Accordingly, the Gerety and Ratner defendants' motions to dismiss, brought pursuant to CPLR §§3211(a)(4) and 3211(a)(5), are denied as moot; and, the Clift defendants' motion to consolidate is granted. The complaint underlying this consolidated action shall be Action #1's Amended Complaint, dated January 9, 2009, except for that portion of the amended complaint addressed and dismissed below.
Motion for Summary Judgment of the Clift and Ratner Defendants
"[S]ummary judgment is a drastic remedy that should not be granted where there is any doubt as to the existence of a triable issue." (Napierski v. Finn, 229 AD2d 869 [3d Dept. 1996]).
On a motion on for summary judgment, the movant must establish by admissible proof, the right to judgment as a mater of law. (Alvarez v. Prospect Hospital, 68 NY2d 320 ). A movant fails to meet their burden by "pointing to gaps in... proof", rather the movant's obligation on the motion is an affirmative one. (Antonucci v. Emeco Industries, Inc., 223 AD2d 913, 914 [3d Dept.1996]). If the movant establishes their right to judgment as a matter of law, the burden then shifts to the opponent of the motion to establish by admissible proof, the existence of genuine issues of fact. (Zuckerman v. City of New York, 49 NY2d 557 ). In opposing a motion for summary judgment, one must produce "evidentiary proof in admissible form. . . mere conclusions, expressions of hope or unsubstantiated allegations or assertions are insufficient." (Id. at 562).
The Clift and Ratner defendants' motions for summary judgment are set against the background of this Court's prior Decision and Order. Such decision, as noted above, dismissed all of plaintiffs' claims against the Clift and Ratner defendants sounding in medical malpractice. In Action #2 plaintiffs' re-alleged identical medical malpractice claims as those previously dismissed. Because the parties have already had a full and fair opportunity to challenge the dismissal, plaintiffs' Action #2 medical malpractice claims against the Clift and Ratner defendants are collaterally estopped and dismissed. (Marotta v. Hoy, 55 AD3d 1194, 1196 [3d Dept. 2008]). Likewise, the "law of the case" doctrine bars plaintiffs' from amending their complaint in Action #1 to re-allege and revive their medical malpractice claims against the Clift and Ratner defendants. (Oakes v. Muka, 56 AD3d 1057 [3d Dept. 2008], In the matter of LTI, INC., 57 AD3d 1067 [3d. Dept. 2008]).
The issue now squarely before the court on these motions is whether the Clift and Ratner defendants have demonstrated, as a matter of law, that the plaintiffs' complaint does not sound in ordinary negligence but rather only in medical malpractice. As both Action #1 and Action #2 were commenced within three years of Mr. Gosse's initial "worrisome" liver finding, if such action sounds in ordinary negligence the statute of limitations will not bar plaintiffs' ordinary negligence claims. (CPLR §214). However, if no ordinary negligence claim is set forth, plaintiffs' action against the Clift and Ratner defendants will be time barred as sounding only in medical malpractice, as previously set forth in this Court's Decision and Order.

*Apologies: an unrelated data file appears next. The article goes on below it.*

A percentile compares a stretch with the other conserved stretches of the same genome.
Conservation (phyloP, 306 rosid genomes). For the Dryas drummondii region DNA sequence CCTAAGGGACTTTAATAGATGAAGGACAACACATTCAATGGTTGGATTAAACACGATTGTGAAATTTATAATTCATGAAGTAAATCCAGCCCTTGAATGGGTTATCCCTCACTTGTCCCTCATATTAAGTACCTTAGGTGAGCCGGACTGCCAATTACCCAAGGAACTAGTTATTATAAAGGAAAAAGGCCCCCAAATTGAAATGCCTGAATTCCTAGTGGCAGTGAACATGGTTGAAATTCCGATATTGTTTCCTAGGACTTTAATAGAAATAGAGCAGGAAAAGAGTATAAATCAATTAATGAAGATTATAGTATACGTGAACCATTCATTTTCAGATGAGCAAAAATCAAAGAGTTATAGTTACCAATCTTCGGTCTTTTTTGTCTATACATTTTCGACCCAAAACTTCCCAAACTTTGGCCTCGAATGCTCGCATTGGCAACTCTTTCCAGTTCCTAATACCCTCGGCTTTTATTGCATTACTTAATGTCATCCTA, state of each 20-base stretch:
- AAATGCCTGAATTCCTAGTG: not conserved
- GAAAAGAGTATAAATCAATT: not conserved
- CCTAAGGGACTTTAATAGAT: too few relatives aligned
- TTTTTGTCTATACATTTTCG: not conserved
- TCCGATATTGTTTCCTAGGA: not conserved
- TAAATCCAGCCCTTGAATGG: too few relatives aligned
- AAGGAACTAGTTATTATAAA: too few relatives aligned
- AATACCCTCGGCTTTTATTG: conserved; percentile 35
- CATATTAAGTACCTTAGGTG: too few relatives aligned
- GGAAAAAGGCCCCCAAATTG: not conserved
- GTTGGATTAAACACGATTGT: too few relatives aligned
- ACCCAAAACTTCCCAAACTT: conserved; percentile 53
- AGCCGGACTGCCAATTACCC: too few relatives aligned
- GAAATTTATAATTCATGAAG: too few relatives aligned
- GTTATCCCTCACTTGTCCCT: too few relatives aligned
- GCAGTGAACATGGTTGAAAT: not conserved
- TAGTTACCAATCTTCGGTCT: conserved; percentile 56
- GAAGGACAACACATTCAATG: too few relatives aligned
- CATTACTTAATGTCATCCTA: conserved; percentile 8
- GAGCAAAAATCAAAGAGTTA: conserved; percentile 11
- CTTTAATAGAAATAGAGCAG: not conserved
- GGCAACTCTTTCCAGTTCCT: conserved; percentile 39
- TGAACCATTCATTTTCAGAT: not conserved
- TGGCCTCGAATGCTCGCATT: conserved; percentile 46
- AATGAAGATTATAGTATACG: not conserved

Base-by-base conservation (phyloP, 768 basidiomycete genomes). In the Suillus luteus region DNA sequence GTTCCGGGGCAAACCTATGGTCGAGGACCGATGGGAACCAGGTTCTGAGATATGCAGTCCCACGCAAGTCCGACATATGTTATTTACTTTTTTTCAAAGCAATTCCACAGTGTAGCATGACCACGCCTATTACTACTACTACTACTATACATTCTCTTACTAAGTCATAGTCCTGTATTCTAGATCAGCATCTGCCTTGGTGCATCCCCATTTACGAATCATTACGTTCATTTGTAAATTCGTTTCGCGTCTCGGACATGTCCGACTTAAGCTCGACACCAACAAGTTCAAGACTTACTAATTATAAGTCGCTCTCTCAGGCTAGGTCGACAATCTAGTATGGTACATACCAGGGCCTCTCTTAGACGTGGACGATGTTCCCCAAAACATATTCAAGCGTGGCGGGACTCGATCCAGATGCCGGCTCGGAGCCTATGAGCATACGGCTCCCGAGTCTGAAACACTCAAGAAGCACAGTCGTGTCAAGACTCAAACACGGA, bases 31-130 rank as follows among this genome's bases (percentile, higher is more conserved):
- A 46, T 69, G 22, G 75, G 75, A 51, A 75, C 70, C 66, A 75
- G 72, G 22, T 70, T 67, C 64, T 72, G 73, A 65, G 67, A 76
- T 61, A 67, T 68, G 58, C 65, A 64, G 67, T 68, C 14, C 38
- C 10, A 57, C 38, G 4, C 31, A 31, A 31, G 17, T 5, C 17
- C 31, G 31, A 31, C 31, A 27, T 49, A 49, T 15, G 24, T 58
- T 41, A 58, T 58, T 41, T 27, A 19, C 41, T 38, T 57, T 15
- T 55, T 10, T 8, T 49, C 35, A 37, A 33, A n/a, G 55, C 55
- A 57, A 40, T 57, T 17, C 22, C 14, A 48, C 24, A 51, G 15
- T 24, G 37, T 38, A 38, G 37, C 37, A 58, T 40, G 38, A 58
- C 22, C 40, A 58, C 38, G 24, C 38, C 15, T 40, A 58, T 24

The distinction between negligence and medical malpractice "is a subtle one, for medical malpractice is but a species of negligence and no rigid analytical line separates the two". (Weiner v. Lenox Hill Hospital, 88 NY2d 784, 787 [quoting Scott v. Uljanov, 74 NY2d 673 [internal quotations omitted]). The Court of Appeals, in examining this question, has drawn a fine line in finding that "when the gravamen of the complaint is not negligence in furnishing medical treatment to a patient, but the hospital's failure in fulfilling a different duty, the claim sounds in negligence". (Weiner, supra at 788 [quoting Bleiler v. Bodnar, 65 NY2d 65 ). The court's focus is on the duty owed, in relation to the acts alleged, to determine whether a claim sounds in medical malpractice or ordinary negligence. (See generally Weiner, supra; Bleiler, supra) "[T]he determination turns on the facts of each situation". (Lomonaco v. United Health Services Hospitals, Inc., 16 AD3d 958 [3d Dept. 2005]).
In support of their motion, the Clift defendants set forth the affidavit of Dr. Clift along with Mr. Gosse's hospital records. Dr. Clift's affidavit establishes that he examined and consulted with Mr. Gosse on both September 4th and 6th, 2005. He acknowledges reviewing the ultrasound report of Dr. Korenman, of September 4, 2005, which specifically finds a "suggestion of a liver mass" and states that "[m]alignancy cannot be excluded." Dr. Clift does not allege that he had not reviewed the Korenman ultrasound findings prior to his September 6, 2005 meeting with Mr. Gosse. Moreover, conspicuously absent from Dr. Clift's affidavit is any allegation that he told Mr. Gosse of the Dr. Korenman ultrasound findings on September 6, 2005.